Chubut River

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A valley at Chubut River

The Chubut River (Spanish: Río Chubut, Welsh: Afon Camwy) is located in the Patagonia region of southern Argentina. Its name comes from the Tehuelche word chupat, which means "transparent". The Argentine Chubut Province, through which the river flows, is named after it. Welsh settlers called the river "Afon Camwy," meaning "twisting river" in English.

The river is generally shallow and its water flow can vary from 4 to 400 m³/s between drought and flood. Average discharge is about 60 m³/s. Flooding made the lands beside the river fertile and important for agriculture. The river is a popular trout fishing destination.

Course[edit]

The river flows eastwards for approximately 800 kilometres (500 mi), from the Andes to the Atlantic Ocean, emptying at Engaño Bay near Rawson. The main arm of the Chubut originates in Carreras, Río Negro Province, and its basin covers a large area of the western Andean foothills between Bariloche and Esquel. It is also fed by the Chico River. The many branches join some distance before the small town of Piedra Parada, where the terrain becomes the flat plain characteristic of Argentinian Patagonia. It flows east and passes by the town of Paso del Sapo, where it turns southeast through relatively unpopulated central Chubut. It meets Highway 25 and turns east once again.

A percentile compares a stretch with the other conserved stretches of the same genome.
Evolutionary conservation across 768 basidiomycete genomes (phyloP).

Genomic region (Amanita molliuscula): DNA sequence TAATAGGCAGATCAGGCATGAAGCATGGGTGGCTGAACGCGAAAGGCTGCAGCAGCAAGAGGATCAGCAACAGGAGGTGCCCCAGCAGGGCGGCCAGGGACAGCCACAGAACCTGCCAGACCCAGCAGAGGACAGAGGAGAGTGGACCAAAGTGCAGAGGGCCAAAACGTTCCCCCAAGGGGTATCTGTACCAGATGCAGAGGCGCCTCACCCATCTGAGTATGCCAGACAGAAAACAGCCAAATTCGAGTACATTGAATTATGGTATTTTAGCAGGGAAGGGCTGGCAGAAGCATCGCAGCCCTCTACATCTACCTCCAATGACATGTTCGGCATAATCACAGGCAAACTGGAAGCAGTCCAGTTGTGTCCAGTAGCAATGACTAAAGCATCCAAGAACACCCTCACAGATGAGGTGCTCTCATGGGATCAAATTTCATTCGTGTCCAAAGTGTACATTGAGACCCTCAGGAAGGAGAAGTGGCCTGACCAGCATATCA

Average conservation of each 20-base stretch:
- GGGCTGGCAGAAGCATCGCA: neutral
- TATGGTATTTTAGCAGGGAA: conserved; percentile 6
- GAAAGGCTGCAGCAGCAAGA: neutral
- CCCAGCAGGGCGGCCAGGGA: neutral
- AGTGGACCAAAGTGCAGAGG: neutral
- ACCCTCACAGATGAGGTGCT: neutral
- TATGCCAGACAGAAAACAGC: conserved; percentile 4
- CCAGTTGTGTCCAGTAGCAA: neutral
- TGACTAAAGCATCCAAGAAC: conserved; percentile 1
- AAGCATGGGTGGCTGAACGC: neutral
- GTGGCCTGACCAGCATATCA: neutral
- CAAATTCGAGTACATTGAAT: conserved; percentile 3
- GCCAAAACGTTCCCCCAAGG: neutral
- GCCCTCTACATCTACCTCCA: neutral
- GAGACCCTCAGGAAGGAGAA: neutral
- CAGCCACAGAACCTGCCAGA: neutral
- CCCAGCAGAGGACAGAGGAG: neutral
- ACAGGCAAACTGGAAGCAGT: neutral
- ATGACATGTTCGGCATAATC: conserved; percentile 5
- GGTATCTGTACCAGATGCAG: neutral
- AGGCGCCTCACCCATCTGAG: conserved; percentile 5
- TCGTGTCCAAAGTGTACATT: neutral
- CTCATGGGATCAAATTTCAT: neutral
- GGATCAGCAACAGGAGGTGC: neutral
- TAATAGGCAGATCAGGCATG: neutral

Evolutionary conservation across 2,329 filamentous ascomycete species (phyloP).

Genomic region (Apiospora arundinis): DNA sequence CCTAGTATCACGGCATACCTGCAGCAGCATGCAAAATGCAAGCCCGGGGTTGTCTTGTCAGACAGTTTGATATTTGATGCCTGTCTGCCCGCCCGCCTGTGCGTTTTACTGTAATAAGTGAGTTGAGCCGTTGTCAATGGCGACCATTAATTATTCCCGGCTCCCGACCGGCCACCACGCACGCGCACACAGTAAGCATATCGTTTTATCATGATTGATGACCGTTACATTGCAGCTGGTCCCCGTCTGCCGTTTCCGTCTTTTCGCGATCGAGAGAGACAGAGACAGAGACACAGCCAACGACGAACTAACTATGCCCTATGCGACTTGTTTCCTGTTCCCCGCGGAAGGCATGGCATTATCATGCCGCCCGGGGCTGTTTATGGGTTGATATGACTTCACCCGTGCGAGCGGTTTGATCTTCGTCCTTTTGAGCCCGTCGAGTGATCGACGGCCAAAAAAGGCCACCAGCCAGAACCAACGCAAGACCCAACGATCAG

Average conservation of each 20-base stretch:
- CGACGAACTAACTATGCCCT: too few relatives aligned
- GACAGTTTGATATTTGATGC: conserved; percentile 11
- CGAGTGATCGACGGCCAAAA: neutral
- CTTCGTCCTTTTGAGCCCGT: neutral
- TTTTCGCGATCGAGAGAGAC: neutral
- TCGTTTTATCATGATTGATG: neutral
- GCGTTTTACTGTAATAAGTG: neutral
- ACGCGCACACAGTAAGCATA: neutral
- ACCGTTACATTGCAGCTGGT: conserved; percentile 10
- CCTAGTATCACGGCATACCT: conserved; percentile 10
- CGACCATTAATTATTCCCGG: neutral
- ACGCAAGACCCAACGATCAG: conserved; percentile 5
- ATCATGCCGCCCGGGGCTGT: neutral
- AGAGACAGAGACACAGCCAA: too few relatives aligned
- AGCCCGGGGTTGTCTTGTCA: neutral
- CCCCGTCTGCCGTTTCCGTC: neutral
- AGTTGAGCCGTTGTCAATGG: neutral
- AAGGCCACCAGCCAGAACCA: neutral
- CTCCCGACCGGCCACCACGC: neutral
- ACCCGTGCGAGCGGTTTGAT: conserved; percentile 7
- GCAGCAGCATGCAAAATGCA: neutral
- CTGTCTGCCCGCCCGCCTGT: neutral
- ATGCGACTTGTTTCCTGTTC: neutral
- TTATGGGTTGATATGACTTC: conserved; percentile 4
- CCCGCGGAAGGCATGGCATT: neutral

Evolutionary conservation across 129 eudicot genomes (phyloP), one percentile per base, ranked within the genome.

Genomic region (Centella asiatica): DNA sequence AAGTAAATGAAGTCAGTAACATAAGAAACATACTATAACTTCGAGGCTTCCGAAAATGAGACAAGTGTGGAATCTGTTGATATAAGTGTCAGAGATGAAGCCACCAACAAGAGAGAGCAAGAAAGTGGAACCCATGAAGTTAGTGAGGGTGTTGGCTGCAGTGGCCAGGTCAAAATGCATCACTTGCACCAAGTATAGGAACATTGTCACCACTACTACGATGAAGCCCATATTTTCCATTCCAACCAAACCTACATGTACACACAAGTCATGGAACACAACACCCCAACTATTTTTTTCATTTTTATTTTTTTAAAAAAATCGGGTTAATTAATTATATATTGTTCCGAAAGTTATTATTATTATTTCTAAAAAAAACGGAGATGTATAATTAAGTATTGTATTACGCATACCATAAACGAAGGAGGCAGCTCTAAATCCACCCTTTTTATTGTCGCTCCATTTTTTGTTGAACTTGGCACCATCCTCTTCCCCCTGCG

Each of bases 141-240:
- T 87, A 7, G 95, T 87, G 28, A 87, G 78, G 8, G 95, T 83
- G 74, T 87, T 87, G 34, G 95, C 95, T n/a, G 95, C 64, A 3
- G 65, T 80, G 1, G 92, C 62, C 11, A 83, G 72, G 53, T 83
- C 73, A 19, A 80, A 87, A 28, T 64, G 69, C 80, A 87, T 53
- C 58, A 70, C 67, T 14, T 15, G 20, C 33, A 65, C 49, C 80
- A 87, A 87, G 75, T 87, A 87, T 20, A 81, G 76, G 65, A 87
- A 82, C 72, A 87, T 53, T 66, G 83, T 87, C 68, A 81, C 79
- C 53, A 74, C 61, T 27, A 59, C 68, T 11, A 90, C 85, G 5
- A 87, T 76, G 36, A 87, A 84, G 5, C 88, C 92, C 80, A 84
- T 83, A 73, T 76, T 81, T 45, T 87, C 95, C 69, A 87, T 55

Hydroelectric power[edit]

A 255 m (837 ft) long concrete dam blocks the river some 120 kilometres (75 mi) west of Trelew. This dam, named after palaeontologist Florentino Ameghino, was designed in 1943 by engineer Antonio Domingo Pronsato; work started on 19 April 1963. The artificial lake covers 70 square kilometres. The plant, which uses a 56 m (184 ft) high waterfall with a flow of 150 m³/s (5,300 ft³/s) and three turbines, provides energy to Pico Truncado, Caleta Olivia, Comodoro Rivadavia, and the lower Chubut Valley.

History[edit]

In the 19th century, Welsh settlers arrived in Chubut and established a colony, "Y Wladfa"/"Colonia Gales", in the valley of the Chubut river. Today, the Welsh language and Welsh tea houses are common in several towns, many of which have Welsh names. Dolavon and Trelew are examples of Welsh towns.[1]

References[edit]

  1. ^ Berresford Ellis, Peter (1983). The Celtic revolution: a study in anti-imperialism. Talybont: Y Lolfa. pp. 175–176. ISBN 0-86243-096-8. Retrieved 13 May 2011. 

Coordinates: 43°41′58.99″S 66°29′00.00″W / 43.6997194°S 66.4833333°W / -43.6997194; -66.4833333